The nurses’ union says it warned Victoria’s Department of Health almost two years ago about problems in neonatal care at a Melbourne hospital as more parents come forward questioning why their babies died.
Djerriwarrh Health Services in Bacchus Marsh and Melton is being investigated after the deaths of seven babies in 2013 and 2014 were deemed avoidable.
Australian Nursing and Midwifery Federation (ANMF) Victorian branch secretary Lisa Fitzpatrick says the union wrote to the department and Djerriwarrh management in January 2014 highlighting concerns from midwifery staff.
She said nurses, and possibly some doctors, had spoken up but later left the service, frustrated their concerns weren’t heeded.
Increased births at Djerriwarrh were not matched by additional staff or essential equipment, and the service lacked adequate policies and procedures.
“In the past, midwives were ostracised for reporting risk and we know many worked in a culture and intimidation,” Ms Fitzpatrick said.
A spokeswoman for Health Minister Jill Hennessy says the Australian Commission on Safety and Quality in Health Care will investigate whether the Department of Health should have picked up these issues earlier.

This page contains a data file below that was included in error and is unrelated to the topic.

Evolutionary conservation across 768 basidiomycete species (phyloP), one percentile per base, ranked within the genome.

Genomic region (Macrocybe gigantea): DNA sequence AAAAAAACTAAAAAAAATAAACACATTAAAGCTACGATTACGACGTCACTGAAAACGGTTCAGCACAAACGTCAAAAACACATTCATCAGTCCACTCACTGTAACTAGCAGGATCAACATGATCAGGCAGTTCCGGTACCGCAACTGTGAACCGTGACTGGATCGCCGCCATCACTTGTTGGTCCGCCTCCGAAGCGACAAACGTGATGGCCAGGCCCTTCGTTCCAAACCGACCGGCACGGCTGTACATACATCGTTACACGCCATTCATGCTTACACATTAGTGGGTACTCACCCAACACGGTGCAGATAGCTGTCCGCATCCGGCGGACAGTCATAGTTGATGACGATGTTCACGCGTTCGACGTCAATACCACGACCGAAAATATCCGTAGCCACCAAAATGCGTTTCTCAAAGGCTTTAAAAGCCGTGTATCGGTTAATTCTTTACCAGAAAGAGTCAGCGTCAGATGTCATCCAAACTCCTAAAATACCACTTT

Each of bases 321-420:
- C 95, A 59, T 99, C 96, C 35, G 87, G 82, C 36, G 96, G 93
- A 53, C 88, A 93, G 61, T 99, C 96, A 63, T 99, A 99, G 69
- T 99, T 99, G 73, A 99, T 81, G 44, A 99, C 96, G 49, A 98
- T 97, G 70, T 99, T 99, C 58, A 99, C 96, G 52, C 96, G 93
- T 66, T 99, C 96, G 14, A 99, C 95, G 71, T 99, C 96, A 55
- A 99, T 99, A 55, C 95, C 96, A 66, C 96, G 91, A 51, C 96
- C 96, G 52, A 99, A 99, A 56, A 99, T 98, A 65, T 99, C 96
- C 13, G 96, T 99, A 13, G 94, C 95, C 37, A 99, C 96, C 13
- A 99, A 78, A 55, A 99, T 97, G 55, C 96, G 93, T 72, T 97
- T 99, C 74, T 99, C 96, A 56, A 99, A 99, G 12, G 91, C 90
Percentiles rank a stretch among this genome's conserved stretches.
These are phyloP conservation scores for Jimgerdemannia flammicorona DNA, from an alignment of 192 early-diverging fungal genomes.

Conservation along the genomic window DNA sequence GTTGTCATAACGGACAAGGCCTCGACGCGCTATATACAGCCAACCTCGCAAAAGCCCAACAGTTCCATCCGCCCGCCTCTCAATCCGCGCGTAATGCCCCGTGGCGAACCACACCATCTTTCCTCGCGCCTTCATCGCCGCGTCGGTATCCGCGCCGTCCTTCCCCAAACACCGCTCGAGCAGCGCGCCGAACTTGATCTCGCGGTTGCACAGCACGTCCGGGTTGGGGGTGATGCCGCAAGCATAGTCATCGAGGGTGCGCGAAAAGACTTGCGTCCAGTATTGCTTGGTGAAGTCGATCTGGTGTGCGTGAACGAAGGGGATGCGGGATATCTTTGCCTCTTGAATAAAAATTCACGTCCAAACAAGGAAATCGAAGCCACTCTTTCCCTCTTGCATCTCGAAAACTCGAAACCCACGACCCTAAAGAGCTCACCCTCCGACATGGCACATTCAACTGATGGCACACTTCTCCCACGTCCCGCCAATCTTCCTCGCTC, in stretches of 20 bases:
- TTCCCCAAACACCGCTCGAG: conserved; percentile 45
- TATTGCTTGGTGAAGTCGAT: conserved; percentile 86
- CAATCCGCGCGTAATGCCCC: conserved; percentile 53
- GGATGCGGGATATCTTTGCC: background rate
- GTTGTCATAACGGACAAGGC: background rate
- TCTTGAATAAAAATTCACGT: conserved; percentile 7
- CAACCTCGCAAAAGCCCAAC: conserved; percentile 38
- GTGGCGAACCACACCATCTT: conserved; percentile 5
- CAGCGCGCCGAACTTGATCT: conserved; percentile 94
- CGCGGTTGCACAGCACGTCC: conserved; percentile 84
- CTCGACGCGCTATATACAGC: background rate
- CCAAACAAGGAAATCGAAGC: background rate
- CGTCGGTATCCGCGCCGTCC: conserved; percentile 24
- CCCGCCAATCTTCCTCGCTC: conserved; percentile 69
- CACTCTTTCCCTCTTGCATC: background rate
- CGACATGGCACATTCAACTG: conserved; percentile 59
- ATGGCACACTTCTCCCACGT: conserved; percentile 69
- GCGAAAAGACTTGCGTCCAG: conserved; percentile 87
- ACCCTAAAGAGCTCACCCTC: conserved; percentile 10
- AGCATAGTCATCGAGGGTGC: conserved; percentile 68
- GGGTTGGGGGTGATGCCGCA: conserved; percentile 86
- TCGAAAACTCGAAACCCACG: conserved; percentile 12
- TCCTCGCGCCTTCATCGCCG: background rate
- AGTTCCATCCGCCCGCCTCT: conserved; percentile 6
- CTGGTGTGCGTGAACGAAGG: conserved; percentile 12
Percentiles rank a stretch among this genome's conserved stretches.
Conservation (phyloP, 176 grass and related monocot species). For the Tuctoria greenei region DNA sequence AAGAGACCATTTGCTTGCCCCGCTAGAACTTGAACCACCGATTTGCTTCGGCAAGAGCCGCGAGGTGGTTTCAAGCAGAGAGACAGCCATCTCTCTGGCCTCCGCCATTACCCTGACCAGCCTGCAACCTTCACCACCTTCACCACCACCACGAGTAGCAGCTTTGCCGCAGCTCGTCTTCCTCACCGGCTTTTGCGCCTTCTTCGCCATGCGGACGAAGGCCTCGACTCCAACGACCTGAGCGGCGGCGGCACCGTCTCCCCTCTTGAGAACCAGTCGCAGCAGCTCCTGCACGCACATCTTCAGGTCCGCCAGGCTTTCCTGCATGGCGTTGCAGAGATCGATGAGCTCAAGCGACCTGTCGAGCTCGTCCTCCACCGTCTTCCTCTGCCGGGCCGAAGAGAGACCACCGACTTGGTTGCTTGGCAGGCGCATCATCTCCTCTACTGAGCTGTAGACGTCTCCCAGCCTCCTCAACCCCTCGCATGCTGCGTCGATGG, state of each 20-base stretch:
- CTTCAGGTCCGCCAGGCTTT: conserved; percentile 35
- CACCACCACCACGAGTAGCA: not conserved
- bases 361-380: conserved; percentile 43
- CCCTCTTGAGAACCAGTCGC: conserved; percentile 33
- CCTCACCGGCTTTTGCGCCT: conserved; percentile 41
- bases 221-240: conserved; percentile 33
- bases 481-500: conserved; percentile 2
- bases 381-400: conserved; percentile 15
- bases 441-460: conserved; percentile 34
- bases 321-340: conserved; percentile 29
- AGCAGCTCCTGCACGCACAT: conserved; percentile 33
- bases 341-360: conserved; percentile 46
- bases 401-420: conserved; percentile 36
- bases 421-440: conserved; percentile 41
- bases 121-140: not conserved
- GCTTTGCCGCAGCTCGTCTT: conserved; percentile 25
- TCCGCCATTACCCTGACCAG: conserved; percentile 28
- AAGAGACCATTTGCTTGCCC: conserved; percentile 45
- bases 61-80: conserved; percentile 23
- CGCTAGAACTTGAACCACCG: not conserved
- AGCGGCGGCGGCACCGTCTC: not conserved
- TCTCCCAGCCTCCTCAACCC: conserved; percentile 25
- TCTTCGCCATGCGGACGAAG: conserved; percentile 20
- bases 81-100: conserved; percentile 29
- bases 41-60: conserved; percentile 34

“Without pre-empting the outcome, clearly there is a need to strengthen the role of central oversight by the department to prevent anything like this happening again,” she said.
The seven deaths have been blamed on a series of catastrophic clinical and governance failures at Djerriwarrh.
A review by obstetrics expert Euan Wallace identified a “multi-system failure” but said no one doctor was common to each case.
It found staff couldn’t adequately monitor babies’ heart rates.
Other women have now come forward with stories of babies that died before these deaths.
Nichole Bink, whose son Liam was born in 2006 at the hospital, died of an undiagnosed heart defect and she wants the investigation into the hospital to examine earlier deaths.
She said her son had a blue face and cold hands for 24 days before he died of a congenital heart defect and his death could have been avoided if staff had not brushed off her concerns.
“It’s nearly 10 years and nothing’s changed (at the hospital),” Ms Bink told AAP.
“There are major signs and symptoms that he had that were brushed off.”
She consulted a cardiologist at the Royal Children’s Hospital to see if she had a genetic problem after Liam died, but learnt he was born with a fixable heart defect.
“He basically turned around and said to me: `It’s a 15-minute operation and it has a 99 per cent success rate’,” Ms Bink said.
The government has established a support line for anyone concerned about their maternity care at Djerriwarrh.